Clinical Nursing Update November 2011

Producing an MSc Nursing Curriculum

In February 2011, supported by a small curriculum development grant from the Nuffield Foundation, 2 Principal Nursing Lecturers (Carol Greenway and Dr John Fowler) from the School of Nursing and Midwifery De Montfort University (DMU) in Leicester visited Gondar University in Ethiopia. They had received a request to help support the development of a Masters degree in Advanced Clinical Nursing for Ethiopia.

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Following a very intensive week of workshops a philosophy for the programme was developed along with an outline and structure. It was decided that a critical feature of the programme would be its clinical focus, aimed directly at improving health care in Ethiopia.

In April 2011, a larger grant application was awarded to continue this work and this involved two Gondar Nurse Tutors; Frehiwot and Yeshaneh who travelled to the UK to work with John, Carol and nursing colleagues at DMU to continue the curriculum development work.

Carol and Professor Silverman travelled to Gondar to attend the validation (approval) of the MSc; the programme was presented to the University Registrar, Dean and external representatives from other Universities in Ethiopia on the 13th July. During the day a series of workshops took place to review the proposed curriculum which resulted in healthy debate.

It would have been useful to have had the discussion with the external academic representatives earlier; this is something that would naturally happen in the UK when undertaking curriculum development and is something that I would strongly recommend for the future.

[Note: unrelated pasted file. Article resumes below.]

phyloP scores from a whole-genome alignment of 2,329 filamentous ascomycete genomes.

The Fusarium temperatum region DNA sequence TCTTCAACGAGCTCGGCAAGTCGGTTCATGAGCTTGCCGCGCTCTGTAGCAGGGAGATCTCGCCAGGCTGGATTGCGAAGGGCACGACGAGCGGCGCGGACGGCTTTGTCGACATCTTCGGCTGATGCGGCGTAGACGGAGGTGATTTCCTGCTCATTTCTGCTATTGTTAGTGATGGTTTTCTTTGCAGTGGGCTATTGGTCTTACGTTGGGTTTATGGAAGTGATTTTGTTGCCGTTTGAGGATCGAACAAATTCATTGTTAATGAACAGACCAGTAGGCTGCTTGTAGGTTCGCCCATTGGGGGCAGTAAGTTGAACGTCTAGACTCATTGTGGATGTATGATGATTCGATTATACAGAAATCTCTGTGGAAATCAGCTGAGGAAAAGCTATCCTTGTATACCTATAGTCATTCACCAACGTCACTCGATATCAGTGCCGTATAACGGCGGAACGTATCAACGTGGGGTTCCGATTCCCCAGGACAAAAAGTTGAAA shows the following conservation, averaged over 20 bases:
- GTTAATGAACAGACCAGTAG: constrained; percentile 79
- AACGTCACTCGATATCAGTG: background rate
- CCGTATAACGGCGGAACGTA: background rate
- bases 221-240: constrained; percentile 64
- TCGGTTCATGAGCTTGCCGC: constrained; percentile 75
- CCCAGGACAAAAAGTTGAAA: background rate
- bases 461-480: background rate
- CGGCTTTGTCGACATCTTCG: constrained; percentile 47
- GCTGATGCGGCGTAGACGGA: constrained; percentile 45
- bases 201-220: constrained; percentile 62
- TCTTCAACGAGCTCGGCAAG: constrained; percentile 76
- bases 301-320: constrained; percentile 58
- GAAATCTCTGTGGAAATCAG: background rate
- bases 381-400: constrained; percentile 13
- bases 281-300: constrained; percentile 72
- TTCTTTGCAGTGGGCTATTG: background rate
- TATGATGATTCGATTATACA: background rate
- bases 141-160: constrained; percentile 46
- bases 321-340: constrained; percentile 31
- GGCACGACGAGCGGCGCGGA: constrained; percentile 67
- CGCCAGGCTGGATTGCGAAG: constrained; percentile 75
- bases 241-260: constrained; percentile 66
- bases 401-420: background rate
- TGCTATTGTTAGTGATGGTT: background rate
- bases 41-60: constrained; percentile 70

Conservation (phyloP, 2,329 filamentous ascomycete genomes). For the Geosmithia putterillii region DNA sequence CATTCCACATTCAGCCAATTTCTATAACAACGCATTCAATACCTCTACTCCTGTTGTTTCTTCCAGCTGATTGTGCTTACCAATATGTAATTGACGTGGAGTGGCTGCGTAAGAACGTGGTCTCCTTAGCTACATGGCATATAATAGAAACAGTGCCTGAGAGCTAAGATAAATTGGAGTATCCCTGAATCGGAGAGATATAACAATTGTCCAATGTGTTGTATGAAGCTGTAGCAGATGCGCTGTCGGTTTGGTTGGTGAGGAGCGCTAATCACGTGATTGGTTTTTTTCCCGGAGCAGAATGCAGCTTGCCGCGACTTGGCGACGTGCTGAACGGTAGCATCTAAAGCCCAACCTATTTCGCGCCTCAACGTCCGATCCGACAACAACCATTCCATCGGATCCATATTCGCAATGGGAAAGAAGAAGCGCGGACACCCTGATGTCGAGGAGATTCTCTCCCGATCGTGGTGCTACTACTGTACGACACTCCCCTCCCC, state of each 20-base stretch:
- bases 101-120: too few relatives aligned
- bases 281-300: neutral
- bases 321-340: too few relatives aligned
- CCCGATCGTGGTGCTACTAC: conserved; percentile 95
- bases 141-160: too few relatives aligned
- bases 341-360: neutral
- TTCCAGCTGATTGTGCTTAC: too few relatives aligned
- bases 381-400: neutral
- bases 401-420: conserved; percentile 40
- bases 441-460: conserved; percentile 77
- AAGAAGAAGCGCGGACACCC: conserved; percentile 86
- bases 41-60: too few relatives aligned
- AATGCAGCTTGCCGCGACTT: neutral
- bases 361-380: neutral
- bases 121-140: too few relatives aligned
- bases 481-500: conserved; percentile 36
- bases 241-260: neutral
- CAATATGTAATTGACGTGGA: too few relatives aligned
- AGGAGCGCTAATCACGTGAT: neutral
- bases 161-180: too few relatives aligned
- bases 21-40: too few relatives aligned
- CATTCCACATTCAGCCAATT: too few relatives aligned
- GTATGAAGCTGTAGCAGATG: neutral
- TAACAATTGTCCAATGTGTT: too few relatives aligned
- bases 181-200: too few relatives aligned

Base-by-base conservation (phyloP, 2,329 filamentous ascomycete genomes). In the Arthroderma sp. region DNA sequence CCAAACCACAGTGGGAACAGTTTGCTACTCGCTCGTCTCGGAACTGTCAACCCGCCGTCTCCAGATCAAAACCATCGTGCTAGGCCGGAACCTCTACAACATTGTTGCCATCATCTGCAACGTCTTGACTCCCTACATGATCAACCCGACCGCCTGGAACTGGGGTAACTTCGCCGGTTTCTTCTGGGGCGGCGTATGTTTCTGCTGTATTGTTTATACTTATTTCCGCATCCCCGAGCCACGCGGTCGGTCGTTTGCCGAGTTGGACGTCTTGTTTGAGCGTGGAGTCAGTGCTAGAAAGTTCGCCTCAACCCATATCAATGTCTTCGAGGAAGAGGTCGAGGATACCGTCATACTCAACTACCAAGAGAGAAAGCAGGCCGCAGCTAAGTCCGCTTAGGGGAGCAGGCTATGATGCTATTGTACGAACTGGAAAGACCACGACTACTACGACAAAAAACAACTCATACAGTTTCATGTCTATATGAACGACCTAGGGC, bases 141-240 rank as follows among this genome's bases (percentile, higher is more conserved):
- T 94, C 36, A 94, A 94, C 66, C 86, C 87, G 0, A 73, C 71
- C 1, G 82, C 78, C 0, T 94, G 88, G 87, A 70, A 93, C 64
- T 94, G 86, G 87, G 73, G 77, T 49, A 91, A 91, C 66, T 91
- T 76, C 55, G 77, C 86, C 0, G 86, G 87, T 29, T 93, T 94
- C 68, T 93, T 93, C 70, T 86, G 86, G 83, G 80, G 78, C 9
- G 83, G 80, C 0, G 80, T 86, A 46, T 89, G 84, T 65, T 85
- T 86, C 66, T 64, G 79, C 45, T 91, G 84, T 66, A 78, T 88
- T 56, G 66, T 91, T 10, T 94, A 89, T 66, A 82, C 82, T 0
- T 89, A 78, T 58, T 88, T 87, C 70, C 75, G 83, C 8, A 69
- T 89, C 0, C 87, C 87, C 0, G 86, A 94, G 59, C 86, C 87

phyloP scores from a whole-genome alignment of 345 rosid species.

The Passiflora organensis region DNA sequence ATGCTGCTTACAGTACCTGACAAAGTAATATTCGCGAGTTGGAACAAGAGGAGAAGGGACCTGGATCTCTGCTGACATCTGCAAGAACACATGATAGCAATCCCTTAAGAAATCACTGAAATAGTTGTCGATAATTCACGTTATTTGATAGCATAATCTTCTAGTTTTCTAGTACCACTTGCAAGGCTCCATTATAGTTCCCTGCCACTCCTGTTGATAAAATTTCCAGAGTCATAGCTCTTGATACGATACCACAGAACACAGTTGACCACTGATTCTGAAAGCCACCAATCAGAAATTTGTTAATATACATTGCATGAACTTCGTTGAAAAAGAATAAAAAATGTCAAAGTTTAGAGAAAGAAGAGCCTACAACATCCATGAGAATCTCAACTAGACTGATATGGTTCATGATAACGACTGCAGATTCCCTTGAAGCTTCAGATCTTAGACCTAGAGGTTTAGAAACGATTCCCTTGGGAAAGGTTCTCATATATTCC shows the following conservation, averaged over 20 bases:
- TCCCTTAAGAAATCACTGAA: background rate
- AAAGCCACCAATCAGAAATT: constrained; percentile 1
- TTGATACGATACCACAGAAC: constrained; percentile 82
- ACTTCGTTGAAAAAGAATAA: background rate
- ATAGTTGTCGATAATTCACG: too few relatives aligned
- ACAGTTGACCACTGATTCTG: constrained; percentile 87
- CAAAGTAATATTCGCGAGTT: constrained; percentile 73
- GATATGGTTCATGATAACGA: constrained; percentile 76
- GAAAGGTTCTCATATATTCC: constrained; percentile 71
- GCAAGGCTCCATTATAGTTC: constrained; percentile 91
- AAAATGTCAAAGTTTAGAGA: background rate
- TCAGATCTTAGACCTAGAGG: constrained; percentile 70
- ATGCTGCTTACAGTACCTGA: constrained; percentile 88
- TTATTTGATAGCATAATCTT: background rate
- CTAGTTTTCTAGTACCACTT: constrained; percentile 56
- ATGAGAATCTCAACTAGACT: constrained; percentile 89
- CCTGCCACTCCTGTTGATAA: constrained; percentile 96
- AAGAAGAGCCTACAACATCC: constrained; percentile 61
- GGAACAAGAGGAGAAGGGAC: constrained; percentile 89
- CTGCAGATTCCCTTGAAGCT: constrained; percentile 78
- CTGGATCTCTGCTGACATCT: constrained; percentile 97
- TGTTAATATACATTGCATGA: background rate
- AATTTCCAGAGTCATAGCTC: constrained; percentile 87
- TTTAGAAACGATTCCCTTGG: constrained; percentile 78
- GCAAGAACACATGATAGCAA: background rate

Frehiwot has reported that the programme has been approved and that 18 students have enrolled, 6 in each nursing speciality, surgical, medical and paediatrics.  The students are currently undertaking the core modules from the existing MSc programme that started in September 2010, also supported by the Leicester-Gondar Link.

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As with all challenges we inevitably find solutions, so one of the challenges we anticipated in the bid for the Nuffield grant was supporting the nurse tutors in Ethiopia around their teaching and learning techniques. For-example facilitating learning with a group of MSc nurses who don’t necessarily work in the same clinical speciality can be perceived as requiring 3 tutors to support this but for sustainability this will prove very resource intensive. Therefore a structured programme has been built into the grant to focus on facilitation skills, reflective learning and to develop interactive assessment strategies that are clearly focused on changing and improving clinical practice.

A timetable for 8 of the nurse tutors to visit Leicester in October and November has been prepared. The aim of their visit is to observe UK teaching and learning strategies and to complete the teaching and assessment materials for the modules commencing in February 2012. John will be walking them through some techniques in experiential learning and colleagues within the Faculty of Health and Life Science at DMU have kindly allowed them to come and observe active learning techniques.

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